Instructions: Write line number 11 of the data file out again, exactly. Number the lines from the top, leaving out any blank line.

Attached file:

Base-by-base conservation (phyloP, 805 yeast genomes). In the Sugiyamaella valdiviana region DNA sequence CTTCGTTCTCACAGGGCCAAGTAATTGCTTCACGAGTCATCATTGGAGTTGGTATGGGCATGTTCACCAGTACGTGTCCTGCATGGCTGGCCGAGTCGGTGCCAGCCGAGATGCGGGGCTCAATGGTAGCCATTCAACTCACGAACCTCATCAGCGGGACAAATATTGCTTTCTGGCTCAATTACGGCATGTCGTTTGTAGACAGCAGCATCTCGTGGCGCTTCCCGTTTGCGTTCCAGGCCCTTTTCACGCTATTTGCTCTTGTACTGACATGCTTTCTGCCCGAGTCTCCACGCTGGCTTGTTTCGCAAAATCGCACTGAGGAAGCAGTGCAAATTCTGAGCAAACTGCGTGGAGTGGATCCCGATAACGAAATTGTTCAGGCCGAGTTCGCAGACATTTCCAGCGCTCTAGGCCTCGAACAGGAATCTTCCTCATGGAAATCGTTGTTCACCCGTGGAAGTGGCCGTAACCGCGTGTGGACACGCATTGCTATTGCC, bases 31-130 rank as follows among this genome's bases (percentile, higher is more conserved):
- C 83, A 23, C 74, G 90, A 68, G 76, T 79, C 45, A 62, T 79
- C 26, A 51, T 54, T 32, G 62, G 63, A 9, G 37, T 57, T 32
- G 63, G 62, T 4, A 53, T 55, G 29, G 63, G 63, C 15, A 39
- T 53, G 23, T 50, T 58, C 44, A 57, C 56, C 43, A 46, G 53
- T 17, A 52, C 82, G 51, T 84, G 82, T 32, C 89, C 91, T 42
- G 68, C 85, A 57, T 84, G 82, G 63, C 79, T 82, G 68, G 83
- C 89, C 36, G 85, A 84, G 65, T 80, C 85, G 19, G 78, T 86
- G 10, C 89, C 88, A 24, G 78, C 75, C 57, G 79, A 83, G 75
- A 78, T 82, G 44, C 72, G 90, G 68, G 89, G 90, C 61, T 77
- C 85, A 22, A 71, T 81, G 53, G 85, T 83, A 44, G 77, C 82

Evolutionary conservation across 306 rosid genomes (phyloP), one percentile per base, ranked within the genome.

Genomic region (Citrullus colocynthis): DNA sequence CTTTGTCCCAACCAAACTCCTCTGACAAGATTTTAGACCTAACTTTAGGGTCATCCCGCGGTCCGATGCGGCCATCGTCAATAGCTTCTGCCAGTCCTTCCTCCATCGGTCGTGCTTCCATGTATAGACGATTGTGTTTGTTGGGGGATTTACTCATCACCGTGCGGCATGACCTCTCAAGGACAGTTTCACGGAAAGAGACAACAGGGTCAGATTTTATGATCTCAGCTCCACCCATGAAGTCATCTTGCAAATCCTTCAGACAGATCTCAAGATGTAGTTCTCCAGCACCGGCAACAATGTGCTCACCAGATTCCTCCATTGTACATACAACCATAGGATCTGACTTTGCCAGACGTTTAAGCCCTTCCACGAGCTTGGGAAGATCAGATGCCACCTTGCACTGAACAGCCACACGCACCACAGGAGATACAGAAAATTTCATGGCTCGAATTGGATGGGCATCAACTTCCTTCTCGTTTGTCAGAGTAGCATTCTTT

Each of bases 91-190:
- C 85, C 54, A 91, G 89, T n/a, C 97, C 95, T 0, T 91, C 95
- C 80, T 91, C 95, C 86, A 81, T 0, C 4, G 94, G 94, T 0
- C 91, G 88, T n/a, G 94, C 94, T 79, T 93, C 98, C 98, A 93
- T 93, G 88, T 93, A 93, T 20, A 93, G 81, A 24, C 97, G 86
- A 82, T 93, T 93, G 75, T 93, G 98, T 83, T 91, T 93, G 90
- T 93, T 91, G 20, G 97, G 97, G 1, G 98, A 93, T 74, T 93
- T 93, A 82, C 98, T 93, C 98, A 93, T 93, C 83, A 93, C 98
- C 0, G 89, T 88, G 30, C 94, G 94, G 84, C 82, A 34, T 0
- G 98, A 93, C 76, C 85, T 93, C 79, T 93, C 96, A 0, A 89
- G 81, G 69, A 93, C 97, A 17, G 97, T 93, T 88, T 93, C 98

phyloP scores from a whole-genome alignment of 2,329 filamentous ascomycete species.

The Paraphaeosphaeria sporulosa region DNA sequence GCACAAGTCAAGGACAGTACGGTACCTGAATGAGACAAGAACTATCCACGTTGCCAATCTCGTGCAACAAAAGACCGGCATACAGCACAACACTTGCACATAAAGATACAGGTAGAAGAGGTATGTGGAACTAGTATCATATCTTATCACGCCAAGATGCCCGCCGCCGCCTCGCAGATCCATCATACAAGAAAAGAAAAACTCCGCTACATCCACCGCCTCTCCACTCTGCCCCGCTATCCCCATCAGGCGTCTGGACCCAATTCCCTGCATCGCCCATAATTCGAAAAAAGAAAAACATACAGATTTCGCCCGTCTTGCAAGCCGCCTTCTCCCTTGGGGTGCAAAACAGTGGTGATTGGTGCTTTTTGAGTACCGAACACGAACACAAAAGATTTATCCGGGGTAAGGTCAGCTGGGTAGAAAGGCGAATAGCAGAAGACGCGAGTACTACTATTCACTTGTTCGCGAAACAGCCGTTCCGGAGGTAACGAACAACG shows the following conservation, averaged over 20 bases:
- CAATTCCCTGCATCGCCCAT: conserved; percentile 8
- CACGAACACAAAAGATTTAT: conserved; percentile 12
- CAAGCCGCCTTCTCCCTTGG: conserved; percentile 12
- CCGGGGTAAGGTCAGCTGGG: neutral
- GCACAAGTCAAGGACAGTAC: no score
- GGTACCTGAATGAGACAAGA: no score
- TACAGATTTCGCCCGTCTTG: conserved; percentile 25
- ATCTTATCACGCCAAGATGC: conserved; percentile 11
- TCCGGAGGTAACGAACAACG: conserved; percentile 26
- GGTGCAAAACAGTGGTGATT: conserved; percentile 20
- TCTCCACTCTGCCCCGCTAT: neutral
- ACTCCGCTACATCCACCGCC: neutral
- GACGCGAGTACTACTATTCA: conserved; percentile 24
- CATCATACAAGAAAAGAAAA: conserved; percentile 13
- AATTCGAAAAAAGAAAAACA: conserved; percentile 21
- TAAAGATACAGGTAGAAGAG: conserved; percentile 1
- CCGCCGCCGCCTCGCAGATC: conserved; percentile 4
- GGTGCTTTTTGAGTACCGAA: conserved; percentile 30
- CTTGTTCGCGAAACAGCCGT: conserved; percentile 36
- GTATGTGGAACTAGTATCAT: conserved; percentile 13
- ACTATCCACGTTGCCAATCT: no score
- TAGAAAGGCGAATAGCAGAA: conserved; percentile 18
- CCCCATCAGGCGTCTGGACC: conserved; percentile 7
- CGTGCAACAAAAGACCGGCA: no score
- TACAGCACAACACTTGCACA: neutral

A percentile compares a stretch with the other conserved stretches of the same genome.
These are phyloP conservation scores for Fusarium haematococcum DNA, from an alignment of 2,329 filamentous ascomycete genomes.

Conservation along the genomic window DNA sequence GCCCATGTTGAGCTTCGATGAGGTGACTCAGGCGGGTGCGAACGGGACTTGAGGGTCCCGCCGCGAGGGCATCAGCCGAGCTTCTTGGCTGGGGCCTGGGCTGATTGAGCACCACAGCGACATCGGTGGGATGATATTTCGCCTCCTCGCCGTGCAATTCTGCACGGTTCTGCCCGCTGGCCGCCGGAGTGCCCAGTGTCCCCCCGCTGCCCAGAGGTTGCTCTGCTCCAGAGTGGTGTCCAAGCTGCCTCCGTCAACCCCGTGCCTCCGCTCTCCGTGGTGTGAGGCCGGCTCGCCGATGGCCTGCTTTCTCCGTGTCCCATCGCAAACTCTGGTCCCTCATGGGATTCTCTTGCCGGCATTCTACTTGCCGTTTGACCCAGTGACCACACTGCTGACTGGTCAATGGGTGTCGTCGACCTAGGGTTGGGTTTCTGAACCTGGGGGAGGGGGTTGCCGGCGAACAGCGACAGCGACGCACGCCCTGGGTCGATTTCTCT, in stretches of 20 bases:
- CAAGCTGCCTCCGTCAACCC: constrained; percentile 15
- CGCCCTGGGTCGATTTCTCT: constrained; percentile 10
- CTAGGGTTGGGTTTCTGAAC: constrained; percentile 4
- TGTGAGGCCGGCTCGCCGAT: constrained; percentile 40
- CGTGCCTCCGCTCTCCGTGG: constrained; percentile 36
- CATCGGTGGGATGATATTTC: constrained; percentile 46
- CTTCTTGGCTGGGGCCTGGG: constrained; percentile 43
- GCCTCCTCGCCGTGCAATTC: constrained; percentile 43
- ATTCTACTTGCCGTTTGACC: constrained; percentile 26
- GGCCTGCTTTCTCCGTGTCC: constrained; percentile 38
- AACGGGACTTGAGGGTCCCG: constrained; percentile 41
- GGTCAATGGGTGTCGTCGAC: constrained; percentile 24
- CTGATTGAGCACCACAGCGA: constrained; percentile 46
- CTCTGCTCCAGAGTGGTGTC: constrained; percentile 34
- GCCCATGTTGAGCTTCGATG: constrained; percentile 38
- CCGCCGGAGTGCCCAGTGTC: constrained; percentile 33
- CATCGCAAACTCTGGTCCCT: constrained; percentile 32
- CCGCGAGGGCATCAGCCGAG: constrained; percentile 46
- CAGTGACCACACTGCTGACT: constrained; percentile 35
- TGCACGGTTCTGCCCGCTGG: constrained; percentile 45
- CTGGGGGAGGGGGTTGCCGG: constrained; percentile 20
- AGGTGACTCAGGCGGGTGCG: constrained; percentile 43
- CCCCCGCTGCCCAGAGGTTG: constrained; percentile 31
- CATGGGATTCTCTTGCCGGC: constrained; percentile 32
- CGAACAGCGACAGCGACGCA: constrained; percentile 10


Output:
- C 85, A 22, A 71, T 81, G 53, G 85, T 83, A 44, G 77, C 82